To stay or not to stay: One graduating senior’s decision

Editorials featured in the Forum section are solely the opinions of their individual authors.

As of this editorial’s printing I have 49 days to figure out my life.

That may sound overdramatic, but it certainly doesn’t feel that way. The list of considerations a senior undergraduate student must take reads like a Choose Your Own Adventure book or an especially diabolical version of that study-hall favorite, M.A.S.H.:

• Will you choose graduate school or work?
• If you chose work, what kind of job do you want to have?
• Are you actually qualified for any of those jobs?
• How much a year do you want to make?
• Will that ever actually happen?
• Where do you want to live?
• Can you conceivably afford an apartment there?
• What kind of a car do you want to drive?

You get the idea. It’s a lot to think about on top of regular work and extracurricular demands. There’s definitely a reason that a large number of students start attending Counseling and Psychological Services in their senior year. Just when you start to feel as though you’ve settled into a tolerable groove, you plunge headfirst into uncertainty.

It was earlier this semester, as I floundered around with my vague future plans of Making Money and Saving the World, that someone offered me a novel suggestion: Stay where you are. Remaining in Pittsburgh would at least let me keep my feet on the ground, rather than graduating and uprooting myself all at once.

I shouldn’t have been surprised, but I was. I like Pittsburgh just fine (in fact, while in a cooperative program in Washington, D.C. I wrote an editorial extolling the ’Burgh’s virtues) but never once had I considered staying here post-college. I’m not alone. For years, Pittsburgh has suffered from an infamous “brain drain,” as bright young whippersnappers from the city’s colleges and universities walk down the aisle and then bolt out of town, diplomas clutched in their sweaty little fists.

For a college graduate in a highly transitional time of life, Pittsburgh is actually ideal. I finally sat down and decided to formally weigh the pros and cons of a fifth year in the Iron City.

First, the pros: One of the most appealing factors is that Pittsburgh has an absolute ton of available and affordable housing. You can get a swank apartment near a commercial center for $800 a month. Compare that to my home state of New Jersey, where an apartment in the middle of the suburbs will run you $1000 a month, and you’ll probably have to pour water down the toilet to get it to flush. If you don’t like apartments, there’s plenty of single-unit dwellings with green space for rent.

Yes, yes, I hear you all saying, but what about a job to pay the rent checks? Carnegie Mellon students seem to be infatuated with the idea of a decrepit, desolate, jobless Pittsburgh populated only by crumpled retirees. Has anyone actually looked for a job in Pittsburgh? Its labor market might not have the breadth of New York’s, but keep in mind that there are few urban centers that do. Pittsburgh does have jobs. A fair number of them, in almost every field. As I searched for jobs in the nonprofit sector, I was pleased to find that there were a number of positions available in museums, policy centers, foundations, and charity groups.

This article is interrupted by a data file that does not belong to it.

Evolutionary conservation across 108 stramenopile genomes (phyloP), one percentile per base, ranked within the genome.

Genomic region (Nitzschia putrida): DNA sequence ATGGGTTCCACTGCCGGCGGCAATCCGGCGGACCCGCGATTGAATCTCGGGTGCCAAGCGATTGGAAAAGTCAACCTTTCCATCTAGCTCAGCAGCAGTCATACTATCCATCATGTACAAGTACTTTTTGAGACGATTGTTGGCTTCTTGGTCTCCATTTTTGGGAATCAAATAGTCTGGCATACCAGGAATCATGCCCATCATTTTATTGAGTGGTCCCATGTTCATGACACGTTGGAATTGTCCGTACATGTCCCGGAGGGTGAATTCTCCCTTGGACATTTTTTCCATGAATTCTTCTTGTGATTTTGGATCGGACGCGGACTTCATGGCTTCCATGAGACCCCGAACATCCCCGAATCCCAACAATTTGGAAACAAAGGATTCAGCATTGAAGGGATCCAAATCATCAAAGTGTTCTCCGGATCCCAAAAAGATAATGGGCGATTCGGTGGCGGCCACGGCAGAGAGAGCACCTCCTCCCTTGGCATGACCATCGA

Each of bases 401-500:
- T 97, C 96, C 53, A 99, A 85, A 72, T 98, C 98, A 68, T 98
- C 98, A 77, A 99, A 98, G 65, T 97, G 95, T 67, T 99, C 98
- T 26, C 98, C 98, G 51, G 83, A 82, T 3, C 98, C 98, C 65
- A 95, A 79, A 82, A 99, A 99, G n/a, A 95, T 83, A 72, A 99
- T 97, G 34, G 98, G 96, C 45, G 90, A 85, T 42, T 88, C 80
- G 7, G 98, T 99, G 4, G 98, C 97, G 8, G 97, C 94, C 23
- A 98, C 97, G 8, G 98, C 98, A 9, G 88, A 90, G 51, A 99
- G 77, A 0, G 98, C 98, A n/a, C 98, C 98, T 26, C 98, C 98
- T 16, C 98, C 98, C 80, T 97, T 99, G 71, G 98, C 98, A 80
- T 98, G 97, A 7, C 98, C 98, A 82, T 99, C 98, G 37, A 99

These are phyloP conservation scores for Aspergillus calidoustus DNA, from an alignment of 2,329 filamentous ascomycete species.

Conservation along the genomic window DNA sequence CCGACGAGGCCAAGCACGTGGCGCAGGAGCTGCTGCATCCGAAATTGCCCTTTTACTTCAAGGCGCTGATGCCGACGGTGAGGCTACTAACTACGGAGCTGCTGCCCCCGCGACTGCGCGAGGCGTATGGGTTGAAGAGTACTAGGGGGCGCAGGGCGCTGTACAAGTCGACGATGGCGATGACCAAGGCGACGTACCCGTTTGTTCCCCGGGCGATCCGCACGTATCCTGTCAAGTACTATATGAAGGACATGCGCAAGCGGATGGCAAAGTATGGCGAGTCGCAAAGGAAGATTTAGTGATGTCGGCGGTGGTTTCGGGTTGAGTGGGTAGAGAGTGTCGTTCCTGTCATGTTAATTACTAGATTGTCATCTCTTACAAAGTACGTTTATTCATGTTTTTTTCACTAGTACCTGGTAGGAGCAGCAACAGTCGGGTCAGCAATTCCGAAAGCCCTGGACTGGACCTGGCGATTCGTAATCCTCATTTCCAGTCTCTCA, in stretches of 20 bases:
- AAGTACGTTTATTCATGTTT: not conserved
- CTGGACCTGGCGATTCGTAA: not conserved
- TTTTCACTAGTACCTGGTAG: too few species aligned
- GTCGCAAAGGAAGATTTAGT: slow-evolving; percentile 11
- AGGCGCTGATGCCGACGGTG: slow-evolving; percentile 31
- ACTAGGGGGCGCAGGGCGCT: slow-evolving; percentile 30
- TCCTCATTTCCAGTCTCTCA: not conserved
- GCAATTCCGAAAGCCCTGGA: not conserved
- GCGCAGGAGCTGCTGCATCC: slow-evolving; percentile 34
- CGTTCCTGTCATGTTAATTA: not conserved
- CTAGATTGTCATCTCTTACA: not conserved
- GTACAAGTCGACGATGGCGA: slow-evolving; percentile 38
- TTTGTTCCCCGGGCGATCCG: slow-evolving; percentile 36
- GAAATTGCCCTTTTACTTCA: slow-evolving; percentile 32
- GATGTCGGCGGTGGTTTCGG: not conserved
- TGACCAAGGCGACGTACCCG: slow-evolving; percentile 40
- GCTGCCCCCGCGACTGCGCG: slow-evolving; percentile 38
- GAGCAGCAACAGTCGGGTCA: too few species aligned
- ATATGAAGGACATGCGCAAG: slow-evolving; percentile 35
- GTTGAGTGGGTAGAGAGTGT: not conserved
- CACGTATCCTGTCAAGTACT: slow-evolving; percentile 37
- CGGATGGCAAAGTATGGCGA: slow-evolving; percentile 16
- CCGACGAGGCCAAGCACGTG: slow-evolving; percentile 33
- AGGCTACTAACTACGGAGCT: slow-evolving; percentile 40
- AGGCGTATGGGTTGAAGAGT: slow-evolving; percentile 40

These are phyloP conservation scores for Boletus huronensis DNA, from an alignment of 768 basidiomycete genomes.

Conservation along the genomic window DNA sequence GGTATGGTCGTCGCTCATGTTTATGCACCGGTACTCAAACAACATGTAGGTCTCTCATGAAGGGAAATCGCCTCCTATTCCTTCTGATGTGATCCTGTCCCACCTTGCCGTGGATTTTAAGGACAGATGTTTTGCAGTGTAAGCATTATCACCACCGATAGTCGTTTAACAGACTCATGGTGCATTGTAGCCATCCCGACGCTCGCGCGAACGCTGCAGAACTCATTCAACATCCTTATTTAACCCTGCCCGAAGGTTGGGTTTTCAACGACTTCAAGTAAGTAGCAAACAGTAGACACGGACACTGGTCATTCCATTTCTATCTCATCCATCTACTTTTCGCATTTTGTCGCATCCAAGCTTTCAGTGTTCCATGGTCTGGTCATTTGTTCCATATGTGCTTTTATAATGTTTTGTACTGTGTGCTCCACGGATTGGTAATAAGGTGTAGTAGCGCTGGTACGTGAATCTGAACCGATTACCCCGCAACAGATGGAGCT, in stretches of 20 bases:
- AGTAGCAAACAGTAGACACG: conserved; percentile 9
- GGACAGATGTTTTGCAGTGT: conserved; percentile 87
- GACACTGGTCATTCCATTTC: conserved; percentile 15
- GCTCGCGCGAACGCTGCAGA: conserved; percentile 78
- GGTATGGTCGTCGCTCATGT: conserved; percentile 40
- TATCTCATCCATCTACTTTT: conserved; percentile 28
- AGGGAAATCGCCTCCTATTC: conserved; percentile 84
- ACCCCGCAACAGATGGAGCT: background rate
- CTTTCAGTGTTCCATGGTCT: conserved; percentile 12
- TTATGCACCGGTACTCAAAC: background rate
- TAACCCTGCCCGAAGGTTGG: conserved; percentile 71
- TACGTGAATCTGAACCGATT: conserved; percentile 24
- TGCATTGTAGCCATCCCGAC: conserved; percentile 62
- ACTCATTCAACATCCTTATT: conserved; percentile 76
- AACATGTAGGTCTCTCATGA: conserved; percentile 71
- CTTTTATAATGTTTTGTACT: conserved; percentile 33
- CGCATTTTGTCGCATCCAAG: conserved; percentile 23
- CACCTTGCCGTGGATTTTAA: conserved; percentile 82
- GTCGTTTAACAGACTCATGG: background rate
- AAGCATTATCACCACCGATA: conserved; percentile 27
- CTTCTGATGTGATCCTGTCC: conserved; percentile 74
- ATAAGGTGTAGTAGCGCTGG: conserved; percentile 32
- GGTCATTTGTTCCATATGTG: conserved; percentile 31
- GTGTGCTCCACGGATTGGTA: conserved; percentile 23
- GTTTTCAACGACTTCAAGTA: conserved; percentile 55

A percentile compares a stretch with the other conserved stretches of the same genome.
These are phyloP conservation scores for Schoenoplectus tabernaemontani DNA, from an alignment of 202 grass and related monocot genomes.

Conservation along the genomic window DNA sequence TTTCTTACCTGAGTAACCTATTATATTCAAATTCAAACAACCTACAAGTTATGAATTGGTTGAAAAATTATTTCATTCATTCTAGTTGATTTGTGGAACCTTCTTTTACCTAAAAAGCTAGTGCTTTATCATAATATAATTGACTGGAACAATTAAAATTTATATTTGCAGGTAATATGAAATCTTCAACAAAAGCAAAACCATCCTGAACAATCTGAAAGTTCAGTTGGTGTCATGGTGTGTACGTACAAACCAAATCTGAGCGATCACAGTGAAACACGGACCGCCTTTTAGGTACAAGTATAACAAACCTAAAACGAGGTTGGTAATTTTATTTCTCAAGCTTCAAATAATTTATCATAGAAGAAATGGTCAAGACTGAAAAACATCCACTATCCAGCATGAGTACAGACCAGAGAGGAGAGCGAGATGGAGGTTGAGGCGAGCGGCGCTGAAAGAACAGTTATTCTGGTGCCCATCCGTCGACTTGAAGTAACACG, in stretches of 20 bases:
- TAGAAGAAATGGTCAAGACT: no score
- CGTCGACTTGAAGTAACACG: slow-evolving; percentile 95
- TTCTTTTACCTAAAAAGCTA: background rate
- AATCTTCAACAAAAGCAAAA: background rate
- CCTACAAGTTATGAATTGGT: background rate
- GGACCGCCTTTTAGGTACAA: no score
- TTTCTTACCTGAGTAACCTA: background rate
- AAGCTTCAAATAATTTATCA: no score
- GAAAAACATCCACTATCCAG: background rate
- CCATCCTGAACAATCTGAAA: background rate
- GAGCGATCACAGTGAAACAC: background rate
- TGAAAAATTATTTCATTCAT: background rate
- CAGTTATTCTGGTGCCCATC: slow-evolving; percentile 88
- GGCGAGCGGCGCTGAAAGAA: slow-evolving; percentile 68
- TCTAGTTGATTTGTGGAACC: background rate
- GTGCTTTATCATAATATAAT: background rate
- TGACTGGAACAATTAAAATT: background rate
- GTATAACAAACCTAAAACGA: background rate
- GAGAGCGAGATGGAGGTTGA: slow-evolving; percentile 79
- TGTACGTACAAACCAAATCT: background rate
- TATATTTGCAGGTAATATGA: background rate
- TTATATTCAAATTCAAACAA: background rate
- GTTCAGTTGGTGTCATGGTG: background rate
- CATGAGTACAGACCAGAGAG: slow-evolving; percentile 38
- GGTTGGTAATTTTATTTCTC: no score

Here you all chime in and tell me that once I get out and start working, I’ll never have any fun, because there’s nothing to do in Pittsburgh, guys. You may also bring up the recent story of actress Sienna Miller and her less-than-flattering description of the city. Well, Sienna never got off her bony derrière and left her hotel room, and you’ve clearly never ventured past Oakland. There are a seemingly endless number of cool places to eat, more bars per capita than any other city in the United States (at least it feels that way to me), a cultural district, sporting events, movie theaters, a handful of concert venues, clubs (of little consequence to me, as I’m not a huge clubgoer), and galleries. Thanks to the collegiate population, Pittsburgh’s social scene is not only vibrant, but safe and manageable. It’s not completely overwhelming, as the New York scene can be. And unlike New York, people here are nice. Don’t underestimate the power of friendly locals.

Lest I sound too much like a Pittsburgh networking brochure, let’s talk about the cons. Because there are cons. For instance, everything I wrote above has a major caveat: You need a car to get anywhere worthwhile. That includes everything from the supermarket to Kennywood. Pittsburgh does have a transportation system, and while it’s perfectly adequate for a workday commute or simple errands, the buses aren’t timely and the routes seriously curtail a resident’s ability to explore lesser-known neighborhoods.

And for people used to a larger urban or suburban setting, Pittsburgh can sometimes feel provincial. My first year at Carnegie Mellon, I remember being frightened by the surreal hush the city had during Sundays and religious holidays. On Easter I couldn’t even find an open supermarket or convenience store, let alone a place to have lunch. Pittsburgh isn’t the proverbial Pennsyltucky, but it’s also not very far away.

There are other things about Pittsburgh that I love, like the gravity-defying way houses seem to grow out of hillsides. And there are plenty of things that drive me crazy: the weather, the serious deficit of Dunkin’ Donuts. Even now, with the clock literally ticking away, I don’t know if I will be able — or choose — to stay here. But while I feel as though all of my plans are up in the air, it’s good to know that I have the option of staying rooted, and won’t lose anything for it.